It’s in the government’s interest to let the ruble devalue but it should do it in a way that will not lead to a panic among Russians who keep money in rubles
While Russia’s plunging currency is becoming a growing concern for policy makers in Moscow, the benefits for the Treasury are swelling as it receives more and more rubles for each dollar of oil export revenue
The chart of the day shows that Brent crude sold for an average 3,759 rubles a barrel this year, the most on record, even after the mean dollar price of $101.74 dropped to the lowest since 2010.
Russia's fiscal accounts are benefiting from this year’s more than 40 percent decline in the ruble as it kept pace with a similar slide in oil, which is priced in dollars. The government’s budget surplus is 1.27 trillion rubles ($23 billion) through November, compared with 600 billion rubles in the same period last year and 789 billion rubles in 2012, according to Finance Ministry data. It was 1.34 trillion in 2011.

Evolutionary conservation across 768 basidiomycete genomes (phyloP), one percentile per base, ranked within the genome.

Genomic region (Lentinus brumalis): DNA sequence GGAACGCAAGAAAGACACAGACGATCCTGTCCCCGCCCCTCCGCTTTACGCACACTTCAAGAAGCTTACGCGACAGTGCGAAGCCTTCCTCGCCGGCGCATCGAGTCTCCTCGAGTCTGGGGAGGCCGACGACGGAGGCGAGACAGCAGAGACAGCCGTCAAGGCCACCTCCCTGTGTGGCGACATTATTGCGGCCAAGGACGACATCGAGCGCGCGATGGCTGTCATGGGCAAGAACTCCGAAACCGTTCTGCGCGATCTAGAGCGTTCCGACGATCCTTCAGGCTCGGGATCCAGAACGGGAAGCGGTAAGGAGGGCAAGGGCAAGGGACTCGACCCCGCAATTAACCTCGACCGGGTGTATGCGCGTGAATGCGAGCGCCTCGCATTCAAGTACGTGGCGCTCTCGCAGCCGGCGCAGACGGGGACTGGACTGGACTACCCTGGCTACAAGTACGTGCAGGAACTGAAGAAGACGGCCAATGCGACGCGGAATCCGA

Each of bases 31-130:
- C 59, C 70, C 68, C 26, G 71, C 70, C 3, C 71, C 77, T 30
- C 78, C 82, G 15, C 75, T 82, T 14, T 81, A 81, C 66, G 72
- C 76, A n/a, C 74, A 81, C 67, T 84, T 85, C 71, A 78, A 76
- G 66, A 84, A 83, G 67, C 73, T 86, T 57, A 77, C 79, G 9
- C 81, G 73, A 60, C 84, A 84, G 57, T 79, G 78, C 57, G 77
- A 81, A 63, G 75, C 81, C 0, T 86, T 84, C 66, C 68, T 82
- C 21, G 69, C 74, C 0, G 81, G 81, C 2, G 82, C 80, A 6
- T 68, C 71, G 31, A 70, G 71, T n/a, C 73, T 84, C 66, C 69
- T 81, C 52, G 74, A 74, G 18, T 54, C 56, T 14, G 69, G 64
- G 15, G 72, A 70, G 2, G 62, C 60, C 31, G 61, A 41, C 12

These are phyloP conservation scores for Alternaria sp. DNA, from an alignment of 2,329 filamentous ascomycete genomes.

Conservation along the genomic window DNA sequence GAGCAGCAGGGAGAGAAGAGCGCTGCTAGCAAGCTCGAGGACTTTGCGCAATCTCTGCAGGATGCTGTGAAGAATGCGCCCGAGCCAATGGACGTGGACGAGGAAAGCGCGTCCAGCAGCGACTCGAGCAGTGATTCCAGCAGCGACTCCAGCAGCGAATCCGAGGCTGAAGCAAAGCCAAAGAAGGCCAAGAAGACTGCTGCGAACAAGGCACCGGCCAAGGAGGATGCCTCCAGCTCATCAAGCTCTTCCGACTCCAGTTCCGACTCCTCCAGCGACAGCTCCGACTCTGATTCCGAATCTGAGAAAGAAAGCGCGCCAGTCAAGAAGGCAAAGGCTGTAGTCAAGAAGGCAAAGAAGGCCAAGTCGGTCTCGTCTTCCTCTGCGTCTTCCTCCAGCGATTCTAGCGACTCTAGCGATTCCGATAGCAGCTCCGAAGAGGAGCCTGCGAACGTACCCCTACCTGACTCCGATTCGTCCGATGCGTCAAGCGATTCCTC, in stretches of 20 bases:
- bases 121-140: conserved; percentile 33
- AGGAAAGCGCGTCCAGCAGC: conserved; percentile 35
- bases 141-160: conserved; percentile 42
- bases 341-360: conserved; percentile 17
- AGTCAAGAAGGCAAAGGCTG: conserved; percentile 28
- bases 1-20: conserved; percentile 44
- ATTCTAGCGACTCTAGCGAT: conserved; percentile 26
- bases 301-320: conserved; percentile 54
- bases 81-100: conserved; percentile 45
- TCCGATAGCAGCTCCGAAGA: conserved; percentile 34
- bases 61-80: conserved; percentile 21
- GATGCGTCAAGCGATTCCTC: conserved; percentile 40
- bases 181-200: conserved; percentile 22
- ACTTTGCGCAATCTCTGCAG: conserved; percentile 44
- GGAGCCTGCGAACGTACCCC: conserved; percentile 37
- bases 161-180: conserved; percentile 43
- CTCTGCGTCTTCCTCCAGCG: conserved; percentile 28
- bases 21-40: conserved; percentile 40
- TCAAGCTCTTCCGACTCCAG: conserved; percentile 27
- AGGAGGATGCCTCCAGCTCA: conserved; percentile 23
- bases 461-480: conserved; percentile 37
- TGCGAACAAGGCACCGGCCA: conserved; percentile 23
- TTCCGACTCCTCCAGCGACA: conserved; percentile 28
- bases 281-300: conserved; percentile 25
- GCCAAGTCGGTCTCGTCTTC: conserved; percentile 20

“A weak ruble is good for the government budget,” Dmitry Postolenko, a money manager at Kapital Asset Management in Moscow, said Dec. 10 by e-mail. “It’s in the government’s interest to let the ruble devalue but it should do it in a way that will not lead to a panic among Russians who keep money in rubles.”
The Russian currency slid 2.8 percent against the dollar on Dec. 11, touching a new record low of 56.44, after the central bank raised interest rates by one percentage point, less than some traders were predicting, and oil fell to a five-year low.
The central bank stands ready to take unorthodox steps if the situation worsens, central bank Governor Elvira Nabiullina said after the decision, without elaborating.
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